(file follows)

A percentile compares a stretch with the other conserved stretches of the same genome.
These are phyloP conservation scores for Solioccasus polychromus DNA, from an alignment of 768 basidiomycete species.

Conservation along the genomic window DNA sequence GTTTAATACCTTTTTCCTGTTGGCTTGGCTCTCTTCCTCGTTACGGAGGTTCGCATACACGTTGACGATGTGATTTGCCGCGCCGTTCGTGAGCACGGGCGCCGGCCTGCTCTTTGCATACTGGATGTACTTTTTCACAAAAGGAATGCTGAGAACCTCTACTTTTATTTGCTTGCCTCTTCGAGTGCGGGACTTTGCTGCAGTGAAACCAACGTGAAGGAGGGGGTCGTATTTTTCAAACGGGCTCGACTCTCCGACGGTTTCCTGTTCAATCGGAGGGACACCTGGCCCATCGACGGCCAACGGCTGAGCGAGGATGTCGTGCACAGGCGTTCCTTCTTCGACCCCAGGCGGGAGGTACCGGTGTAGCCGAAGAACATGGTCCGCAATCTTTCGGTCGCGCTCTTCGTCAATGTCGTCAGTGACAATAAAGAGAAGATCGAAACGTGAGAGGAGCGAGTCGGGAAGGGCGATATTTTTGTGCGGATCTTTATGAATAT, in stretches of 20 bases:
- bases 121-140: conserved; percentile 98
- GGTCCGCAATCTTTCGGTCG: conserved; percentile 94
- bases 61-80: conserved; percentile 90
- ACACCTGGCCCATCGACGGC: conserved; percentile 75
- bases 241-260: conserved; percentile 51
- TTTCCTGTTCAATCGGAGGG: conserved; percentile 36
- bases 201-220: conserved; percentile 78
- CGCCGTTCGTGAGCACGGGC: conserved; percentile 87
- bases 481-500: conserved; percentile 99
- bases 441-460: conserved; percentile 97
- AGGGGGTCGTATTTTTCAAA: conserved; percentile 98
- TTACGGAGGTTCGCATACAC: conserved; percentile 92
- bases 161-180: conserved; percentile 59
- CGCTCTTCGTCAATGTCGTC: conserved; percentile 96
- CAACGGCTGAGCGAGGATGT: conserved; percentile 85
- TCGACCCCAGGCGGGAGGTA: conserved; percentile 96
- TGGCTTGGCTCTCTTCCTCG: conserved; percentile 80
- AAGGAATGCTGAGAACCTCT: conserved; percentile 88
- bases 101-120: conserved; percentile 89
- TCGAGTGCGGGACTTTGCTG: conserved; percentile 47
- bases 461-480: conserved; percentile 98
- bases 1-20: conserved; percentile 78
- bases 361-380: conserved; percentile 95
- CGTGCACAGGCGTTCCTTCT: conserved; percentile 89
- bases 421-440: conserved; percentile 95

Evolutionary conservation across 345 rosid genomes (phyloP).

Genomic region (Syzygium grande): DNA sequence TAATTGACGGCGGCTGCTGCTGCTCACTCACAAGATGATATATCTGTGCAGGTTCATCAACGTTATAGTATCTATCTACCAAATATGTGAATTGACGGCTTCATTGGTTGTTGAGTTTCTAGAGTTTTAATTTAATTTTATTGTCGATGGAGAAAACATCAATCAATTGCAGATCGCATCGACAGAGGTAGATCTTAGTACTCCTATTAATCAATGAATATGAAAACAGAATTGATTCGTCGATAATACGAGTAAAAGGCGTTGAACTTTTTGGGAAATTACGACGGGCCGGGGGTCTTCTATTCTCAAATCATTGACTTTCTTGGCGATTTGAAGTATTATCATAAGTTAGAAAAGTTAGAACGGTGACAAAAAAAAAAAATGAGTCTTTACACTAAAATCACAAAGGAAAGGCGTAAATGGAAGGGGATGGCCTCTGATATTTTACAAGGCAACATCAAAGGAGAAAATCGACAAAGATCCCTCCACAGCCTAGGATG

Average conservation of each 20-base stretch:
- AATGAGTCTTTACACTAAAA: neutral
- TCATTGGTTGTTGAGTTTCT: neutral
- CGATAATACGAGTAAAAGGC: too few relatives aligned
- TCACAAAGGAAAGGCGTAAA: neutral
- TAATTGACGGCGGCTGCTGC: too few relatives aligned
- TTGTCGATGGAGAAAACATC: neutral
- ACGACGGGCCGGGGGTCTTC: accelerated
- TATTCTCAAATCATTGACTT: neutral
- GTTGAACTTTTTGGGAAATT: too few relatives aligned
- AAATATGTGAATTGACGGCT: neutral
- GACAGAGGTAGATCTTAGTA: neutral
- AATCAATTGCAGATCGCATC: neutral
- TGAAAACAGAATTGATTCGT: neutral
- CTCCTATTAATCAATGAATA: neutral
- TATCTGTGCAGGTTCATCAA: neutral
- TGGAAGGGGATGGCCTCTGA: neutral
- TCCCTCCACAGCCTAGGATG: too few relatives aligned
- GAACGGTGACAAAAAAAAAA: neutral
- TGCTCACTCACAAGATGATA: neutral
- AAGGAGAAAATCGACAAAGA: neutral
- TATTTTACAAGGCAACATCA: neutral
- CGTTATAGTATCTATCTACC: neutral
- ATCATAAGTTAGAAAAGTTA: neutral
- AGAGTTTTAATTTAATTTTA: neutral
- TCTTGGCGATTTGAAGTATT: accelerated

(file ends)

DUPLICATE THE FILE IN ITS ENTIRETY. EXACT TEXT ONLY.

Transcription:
A percentile compares a stretch with the other conserved stretches of the same genome.
These are phyloP conservation scores for Solioccasus polychromus DNA, from an alignment of 768 basidiomycete species.

Conservation along the genomic window DNA sequence GTTTAATACCTTTTTCCTGTTGGCTTGGCTCTCTTCCTCGTTACGGAGGTTCGCATACACGTTGACGATGTGATTTGCCGCGCCGTTCGTGAGCACGGGCGCCGGCCTGCTCTTTGCATACTGGATGTACTTTTTCACAAAAGGAATGCTGAGAACCTCTACTTTTATTTGCTTGCCTCTTCGAGTGCGGGACTTTGCTGCAGTGAAACCAACGTGAAGGAGGGGGTCGTATTTTTCAAACGGGCTCGACTCTCCGACGGTTTCCTGTTCAATCGGAGGGACACCTGGCCCATCGACGGCCAACGGCTGAGCGAGGATGTCGTGCACAGGCGTTCCTTCTTCGACCCCAGGCGGGAGGTACCGGTGTAGCCGAAGAACATGGTCCGCAATCTTTCGGTCGCGCTCTTCGTCAATGTCGTCAGTGACAATAAAGAGAAGATCGAAACGTGAGAGGAGCGAGTCGGGAAGGGCGATATTTTTGTGCGGATCTTTATGAATAT, in stretches of 20 bases:
- bases 121-140: conserved; percentile 98
- GGTCCGCAATCTTTCGGTCG: conserved; percentile 94
- bases 61-80: conserved; percentile 90
- ACACCTGGCCCATCGACGGC: conserved; percentile 75
- bases 241-260: conserved; percentile 51
- TTTCCTGTTCAATCGGAGGG: conserved; percentile 36
- bases 201-220: conserved; percentile 78
- CGCCGTTCGTGAGCACGGGC: conserved; percentile 87
- bases 481-500: conserved; percentile 99
- bases 441-460: conserved; percentile 97
- AGGGGGTCGTATTTTTCAAA: conserved; percentile 98
- TTACGGAGGTTCGCATACAC: conserved; percentile 92
- bases 161-180: conserved; percentile 59
- CGCTCTTCGTCAATGTCGTC: conserved; percentile 96
- CAACGGCTGAGCGAGGATGT: conserved; percentile 85
- TCGACCCCAGGCGGGAGGTA: conserved; percentile 96
- TGGCTTGGCTCTCTTCCTCG: conserved; percentile 80
- AAGGAATGCTGAGAACCTCT: conserved; percentile 88
- bases 101-120: conserved; percentile 89
- TCGAGTGCGGGACTTTGCTG: conserved; percentile 47
- bases 461-480: conserved; percentile 98
- bases 1-20: conserved; percentile 78
- bases 361-380: conserved; percentile 95
- CGTGCACAGGCGTTCCTTCT: conserved; percentile 89
- bases 421-440: conserved; percentile 95

Evolutionary conservation across 345 rosid genomes (phyloP).

Genomic region (Syzygium grande): DNA sequence TAATTGACGGCGGCTGCTGCTGCTCACTCACAAGATGATATATCTGTGCAGGTTCATCAACGTTATAGTATCTATCTACCAAATATGTGAATTGACGGCTTCATTGGTTGTTGAGTTTCTAGAGTTTTAATTTAATTTTATTGTCGATGGAGAAAACATCAATCAATTGCAGATCGCATCGACAGAGGTAGATCTTAGTACTCCTATTAATCAATGAATATGAAAACAGAATTGATTCGTCGATAATACGAGTAAAAGGCGTTGAACTTTTTGGGAAATTACGACGGGCCGGGGGTCTTCTATTCTCAAATCATTGACTTTCTTGGCGATTTGAAGTATTATCATAAGTTAGAAAAGTTAGAACGGTGACAAAAAAAAAAAATGAGTCTTTACACTAAAATCACAAAGGAAAGGCGTAAATGGAAGGGGATGGCCTCTGATATTTTACAAGGCAACATCAAAGGAGAAAATCGACAAAGATCCCTCCACAGCCTAGGATG

Average conservation of each 20-base stretch:
- AATGAGTCTTTACACTAAAA: neutral
- TCATTGGTTGTTGAGTTTCT: neutral
- CGATAATACGAGTAAAAGGC: too few relatives aligned
- TCACAAAGGAAAGGCGTAAA: neutral
- TAATTGACGGCGGCTGCTGC: too few relatives aligned
- TTGTCGATGGAGAAAACATC: neutral
- ACGACGGGCCGGGGGTCTTC: accelerated
- TATTCTCAAATCATTGACTT: neutral
- GTTGAACTTTTTGGGAAATT: too few relatives aligned
- AAATATGTGAATTGACGGCT: neutral
- GACAGAGGTAGATCTTAGTA: neutral
- AATCAATTGCAGATCGCATC: neutral
- TGAAAACAGAATTGATTCGT: neutral
- CTCCTATTAATCAATGAATA: neutral
- TATCTGTGCAGGTTCATCAA: neutral
- TGGAAGGGGATGGCCTCTGA: neutral
- TCCCTCCACAGCCTAGGATG: too few relatives aligned
- GAACGGTGACAAAAAAAAAA: neutral
- TGCTCACTCACAAGATGATA: neutral
- AAGGAGAAAATCGACAAAGA: neutral
- TATTTTACAAGGCAACATCA: neutral
- CGTTATAGTATCTATCTACC: neutral
- ATCATAAGTTAGAAAAGTTA: neutral
- AGAGTTTTAATTTAATTTTA: neutral
- TCTTGGCGATTTGAAGTATT: accelerated